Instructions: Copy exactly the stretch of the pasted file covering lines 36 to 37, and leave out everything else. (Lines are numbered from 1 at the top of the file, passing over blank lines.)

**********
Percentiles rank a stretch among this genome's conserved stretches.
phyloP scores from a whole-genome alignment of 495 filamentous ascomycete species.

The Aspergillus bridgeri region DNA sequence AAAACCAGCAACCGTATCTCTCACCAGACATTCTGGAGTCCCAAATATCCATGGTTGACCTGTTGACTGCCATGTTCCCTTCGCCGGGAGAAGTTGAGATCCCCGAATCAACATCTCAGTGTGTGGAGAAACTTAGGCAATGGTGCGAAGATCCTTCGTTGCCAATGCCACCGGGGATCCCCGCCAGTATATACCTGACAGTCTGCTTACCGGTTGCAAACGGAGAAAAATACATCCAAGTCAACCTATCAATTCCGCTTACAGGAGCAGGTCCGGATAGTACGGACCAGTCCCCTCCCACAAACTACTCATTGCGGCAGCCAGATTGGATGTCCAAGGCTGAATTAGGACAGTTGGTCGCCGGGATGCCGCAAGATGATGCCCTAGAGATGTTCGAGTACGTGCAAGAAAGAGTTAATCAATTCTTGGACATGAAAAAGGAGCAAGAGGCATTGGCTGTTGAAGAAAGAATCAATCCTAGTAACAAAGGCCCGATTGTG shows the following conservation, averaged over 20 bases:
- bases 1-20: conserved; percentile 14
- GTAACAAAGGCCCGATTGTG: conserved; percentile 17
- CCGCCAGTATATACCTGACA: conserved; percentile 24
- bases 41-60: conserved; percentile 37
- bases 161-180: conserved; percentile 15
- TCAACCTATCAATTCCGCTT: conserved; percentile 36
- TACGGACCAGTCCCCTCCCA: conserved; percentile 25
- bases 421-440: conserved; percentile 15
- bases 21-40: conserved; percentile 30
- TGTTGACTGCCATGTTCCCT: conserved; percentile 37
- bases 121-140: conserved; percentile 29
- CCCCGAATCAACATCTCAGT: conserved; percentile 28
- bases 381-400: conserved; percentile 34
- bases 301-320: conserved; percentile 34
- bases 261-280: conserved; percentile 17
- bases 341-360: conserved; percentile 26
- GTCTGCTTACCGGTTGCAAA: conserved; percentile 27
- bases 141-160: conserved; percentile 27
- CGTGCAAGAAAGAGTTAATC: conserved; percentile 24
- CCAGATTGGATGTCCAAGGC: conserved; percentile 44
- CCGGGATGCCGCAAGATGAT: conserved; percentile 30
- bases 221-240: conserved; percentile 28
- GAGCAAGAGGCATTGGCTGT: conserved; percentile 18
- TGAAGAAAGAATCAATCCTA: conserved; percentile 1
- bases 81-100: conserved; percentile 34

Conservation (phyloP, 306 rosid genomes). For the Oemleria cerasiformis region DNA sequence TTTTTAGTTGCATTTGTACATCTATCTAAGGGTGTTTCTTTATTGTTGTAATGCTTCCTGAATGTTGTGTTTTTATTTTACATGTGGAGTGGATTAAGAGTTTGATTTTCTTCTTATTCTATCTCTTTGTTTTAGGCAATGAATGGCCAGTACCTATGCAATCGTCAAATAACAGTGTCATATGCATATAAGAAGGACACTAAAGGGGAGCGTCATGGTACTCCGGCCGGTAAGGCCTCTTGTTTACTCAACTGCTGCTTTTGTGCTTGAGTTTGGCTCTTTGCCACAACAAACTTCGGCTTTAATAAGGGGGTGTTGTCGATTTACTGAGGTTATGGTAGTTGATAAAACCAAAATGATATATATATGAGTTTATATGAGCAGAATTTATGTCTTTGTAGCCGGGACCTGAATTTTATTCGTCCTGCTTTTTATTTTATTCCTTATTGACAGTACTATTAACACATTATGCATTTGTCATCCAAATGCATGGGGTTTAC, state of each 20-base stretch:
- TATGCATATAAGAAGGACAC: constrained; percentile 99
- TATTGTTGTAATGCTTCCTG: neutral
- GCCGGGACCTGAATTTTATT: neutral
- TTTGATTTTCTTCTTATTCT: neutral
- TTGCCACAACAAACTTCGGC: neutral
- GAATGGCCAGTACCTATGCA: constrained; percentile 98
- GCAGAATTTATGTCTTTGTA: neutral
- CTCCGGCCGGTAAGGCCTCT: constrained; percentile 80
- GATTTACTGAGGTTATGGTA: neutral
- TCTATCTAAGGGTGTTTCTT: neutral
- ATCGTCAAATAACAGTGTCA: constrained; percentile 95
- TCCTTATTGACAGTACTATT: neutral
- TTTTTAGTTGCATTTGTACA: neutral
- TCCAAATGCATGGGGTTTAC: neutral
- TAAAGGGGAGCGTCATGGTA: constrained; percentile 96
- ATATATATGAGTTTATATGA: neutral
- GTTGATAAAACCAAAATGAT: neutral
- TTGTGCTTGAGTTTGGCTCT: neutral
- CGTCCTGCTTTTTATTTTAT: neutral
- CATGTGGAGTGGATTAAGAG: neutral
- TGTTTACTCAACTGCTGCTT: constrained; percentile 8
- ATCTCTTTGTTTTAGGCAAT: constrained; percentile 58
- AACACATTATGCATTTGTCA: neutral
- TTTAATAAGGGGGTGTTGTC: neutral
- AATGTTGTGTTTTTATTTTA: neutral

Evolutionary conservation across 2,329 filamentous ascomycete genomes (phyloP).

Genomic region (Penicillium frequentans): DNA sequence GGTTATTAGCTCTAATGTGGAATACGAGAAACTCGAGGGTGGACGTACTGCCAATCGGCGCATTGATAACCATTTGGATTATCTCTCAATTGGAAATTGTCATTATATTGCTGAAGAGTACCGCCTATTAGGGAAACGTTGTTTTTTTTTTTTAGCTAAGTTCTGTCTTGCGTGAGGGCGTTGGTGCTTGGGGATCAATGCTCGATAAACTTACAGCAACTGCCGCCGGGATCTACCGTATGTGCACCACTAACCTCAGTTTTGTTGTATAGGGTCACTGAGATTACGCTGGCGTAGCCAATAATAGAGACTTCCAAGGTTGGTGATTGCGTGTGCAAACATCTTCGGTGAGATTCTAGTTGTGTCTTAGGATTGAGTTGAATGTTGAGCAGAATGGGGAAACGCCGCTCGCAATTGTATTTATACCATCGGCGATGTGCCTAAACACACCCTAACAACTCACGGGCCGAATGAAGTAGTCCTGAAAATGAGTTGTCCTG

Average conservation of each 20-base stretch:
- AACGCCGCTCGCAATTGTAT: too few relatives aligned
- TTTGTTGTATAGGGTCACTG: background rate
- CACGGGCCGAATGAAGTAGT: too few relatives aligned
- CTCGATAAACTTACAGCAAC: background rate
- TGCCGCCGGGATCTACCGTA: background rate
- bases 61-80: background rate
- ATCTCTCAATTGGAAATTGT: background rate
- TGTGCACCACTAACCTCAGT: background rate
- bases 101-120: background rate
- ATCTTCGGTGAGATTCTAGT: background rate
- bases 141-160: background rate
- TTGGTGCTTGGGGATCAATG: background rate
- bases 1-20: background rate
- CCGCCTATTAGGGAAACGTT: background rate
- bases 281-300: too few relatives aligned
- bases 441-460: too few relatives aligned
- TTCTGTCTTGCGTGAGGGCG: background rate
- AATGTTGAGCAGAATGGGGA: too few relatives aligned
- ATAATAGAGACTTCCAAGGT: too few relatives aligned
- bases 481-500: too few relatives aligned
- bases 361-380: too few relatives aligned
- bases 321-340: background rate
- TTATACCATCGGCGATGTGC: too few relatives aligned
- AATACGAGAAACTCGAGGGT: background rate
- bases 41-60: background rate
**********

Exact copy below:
- GCAGAATTTATGTCTTTGTA: neutral
- CTCCGGCCGGTAAGGCCTCT: constrained; percentile 80